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11 Ads Marlboro Swears Don't Target Teenagers

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The world's best-selling cigarette brand is under fire for allegedly targeting teens.

A new study released by the Campaign for Tobacco-Free Kids, an anti-smoking advocacy organization, accuses Marlboro, which is owned by Philip Morris, of aggressively targeting youth with flashy images of young people partying, hooking up and traveling.

"Philip Morris International claims it doesn't market to kids, but the evidence in this report shows otherwise," Matthew L. Myers, president of Campaign for Tobacco-Free Kids, writes in the report.

The report specifically calls out the brand's "Be Marlboro" campaign, which is running in more than 50 countries.

Marlboro denies that its ads target teens.

“Our Marlboro campaign, like all of our marketing and advertising, is aimed exclusively at adult smokers and is conducted in compliance with local regulations and internal marketing policies," Iro Antoniadou, a spokesperson for Phillip Morris International, wrote in an email to HuffPost.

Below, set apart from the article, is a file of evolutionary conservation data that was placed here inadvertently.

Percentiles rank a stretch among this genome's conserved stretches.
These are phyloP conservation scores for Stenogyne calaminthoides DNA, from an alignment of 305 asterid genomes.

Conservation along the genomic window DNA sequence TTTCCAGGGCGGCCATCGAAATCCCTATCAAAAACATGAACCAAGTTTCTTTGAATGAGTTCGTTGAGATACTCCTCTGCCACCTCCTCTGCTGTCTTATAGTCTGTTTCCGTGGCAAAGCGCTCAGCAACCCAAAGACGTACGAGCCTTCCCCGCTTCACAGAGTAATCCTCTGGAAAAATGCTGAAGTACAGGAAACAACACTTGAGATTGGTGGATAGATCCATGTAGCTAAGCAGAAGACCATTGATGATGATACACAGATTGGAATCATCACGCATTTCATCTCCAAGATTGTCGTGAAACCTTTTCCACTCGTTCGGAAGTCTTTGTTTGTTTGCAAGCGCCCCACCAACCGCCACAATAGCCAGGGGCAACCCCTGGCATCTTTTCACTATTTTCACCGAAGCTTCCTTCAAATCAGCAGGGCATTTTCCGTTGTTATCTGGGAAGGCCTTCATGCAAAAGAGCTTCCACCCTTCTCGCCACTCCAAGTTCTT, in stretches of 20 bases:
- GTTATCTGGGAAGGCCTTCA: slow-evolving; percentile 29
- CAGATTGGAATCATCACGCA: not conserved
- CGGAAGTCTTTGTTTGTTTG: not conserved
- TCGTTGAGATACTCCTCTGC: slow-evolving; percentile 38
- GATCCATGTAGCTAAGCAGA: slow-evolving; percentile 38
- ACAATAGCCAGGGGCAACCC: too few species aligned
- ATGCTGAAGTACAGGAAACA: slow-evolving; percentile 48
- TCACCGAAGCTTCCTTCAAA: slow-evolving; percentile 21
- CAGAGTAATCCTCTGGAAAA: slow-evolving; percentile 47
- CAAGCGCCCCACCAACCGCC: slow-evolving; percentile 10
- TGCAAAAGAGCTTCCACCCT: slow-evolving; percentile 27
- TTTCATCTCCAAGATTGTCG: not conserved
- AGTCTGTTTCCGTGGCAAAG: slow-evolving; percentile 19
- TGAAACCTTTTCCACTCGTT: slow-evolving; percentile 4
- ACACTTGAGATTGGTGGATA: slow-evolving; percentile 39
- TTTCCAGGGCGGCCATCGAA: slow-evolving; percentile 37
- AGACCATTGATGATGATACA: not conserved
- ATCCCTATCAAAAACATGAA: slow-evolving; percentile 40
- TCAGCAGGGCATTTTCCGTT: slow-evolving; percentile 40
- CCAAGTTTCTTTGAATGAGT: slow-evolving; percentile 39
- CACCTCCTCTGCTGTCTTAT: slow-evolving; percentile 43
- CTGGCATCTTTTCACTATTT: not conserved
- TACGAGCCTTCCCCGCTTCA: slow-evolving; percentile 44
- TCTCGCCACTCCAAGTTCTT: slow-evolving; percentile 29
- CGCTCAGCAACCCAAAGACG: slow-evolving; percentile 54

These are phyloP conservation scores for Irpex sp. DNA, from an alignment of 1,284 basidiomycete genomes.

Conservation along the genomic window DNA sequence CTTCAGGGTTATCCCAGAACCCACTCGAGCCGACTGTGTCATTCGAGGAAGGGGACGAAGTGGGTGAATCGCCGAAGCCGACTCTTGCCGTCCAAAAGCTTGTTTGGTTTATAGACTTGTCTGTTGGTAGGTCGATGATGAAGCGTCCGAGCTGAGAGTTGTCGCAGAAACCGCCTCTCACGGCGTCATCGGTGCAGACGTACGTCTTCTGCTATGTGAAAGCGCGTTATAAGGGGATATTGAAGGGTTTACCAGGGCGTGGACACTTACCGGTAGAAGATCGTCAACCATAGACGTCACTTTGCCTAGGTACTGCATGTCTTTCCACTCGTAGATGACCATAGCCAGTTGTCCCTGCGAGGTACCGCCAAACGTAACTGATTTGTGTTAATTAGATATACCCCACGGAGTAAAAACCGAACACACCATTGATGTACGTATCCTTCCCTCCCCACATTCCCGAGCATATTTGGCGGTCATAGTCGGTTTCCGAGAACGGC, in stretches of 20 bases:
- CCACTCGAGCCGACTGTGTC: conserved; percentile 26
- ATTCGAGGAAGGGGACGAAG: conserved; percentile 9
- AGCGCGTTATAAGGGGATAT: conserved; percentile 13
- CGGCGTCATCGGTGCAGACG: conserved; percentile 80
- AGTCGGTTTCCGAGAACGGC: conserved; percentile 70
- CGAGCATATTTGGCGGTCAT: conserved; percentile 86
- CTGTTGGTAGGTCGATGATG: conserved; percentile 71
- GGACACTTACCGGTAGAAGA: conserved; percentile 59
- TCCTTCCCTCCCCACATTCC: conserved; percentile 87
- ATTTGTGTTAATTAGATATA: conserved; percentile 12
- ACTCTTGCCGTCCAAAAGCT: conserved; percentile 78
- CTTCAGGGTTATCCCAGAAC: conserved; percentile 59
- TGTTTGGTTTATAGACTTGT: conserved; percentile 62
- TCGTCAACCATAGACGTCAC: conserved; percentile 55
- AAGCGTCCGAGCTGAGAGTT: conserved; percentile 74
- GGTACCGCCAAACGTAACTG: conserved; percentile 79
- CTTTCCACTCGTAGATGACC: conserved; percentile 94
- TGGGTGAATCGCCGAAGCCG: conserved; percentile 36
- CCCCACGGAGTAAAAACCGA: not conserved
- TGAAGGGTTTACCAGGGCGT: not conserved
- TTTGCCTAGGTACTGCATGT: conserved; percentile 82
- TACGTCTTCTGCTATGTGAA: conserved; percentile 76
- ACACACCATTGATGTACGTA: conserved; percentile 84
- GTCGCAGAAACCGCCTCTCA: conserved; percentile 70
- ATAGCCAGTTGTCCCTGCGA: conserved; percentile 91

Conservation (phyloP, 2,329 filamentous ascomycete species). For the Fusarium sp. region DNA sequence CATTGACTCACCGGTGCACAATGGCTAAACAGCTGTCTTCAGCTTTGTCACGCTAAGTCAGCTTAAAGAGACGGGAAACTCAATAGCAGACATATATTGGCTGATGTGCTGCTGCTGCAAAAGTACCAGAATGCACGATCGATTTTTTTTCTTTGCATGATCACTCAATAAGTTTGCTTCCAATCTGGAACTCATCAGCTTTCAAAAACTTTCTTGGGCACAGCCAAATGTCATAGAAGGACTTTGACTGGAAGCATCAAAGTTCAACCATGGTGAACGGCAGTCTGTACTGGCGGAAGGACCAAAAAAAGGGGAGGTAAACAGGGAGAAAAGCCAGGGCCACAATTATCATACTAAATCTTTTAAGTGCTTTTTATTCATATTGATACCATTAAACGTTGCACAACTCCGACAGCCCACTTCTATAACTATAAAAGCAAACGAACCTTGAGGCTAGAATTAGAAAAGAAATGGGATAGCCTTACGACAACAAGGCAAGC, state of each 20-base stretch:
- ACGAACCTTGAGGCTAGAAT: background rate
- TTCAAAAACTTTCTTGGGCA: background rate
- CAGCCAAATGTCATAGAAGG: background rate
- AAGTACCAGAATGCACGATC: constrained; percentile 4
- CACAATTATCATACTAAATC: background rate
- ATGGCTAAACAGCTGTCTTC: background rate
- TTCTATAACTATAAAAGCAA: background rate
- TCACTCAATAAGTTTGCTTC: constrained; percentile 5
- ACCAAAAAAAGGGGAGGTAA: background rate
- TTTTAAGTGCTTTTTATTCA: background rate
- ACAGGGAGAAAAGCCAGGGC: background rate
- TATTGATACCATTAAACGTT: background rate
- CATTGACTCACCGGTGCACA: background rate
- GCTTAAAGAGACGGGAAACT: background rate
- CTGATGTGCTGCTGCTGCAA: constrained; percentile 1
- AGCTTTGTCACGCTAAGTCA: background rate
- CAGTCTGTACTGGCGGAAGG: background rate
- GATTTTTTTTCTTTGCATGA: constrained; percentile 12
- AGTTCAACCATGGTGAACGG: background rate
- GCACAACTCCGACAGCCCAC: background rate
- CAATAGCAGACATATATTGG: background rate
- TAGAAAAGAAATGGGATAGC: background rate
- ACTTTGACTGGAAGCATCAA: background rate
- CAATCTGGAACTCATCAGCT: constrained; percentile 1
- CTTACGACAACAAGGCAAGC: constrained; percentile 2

Astonishingly, 68 percent of five and six-year-olds in developing countries are able to correctly identify a cigarette brand, according to a 2013 study in Pediatrics, the journal of the American Academy of Pediatrics.

Tobacco is responsible for 6 million deaths every year and critics accuse tobacco companies like Phillip Morris of targeting young "replacement smokers" to make up for their customers that either quit or die.

Here are 11 ads that pretty explicitly target young people:

guitar

makeout

song write

reach the top

stage dive

fence hop

not invited

snowboard

dj booth

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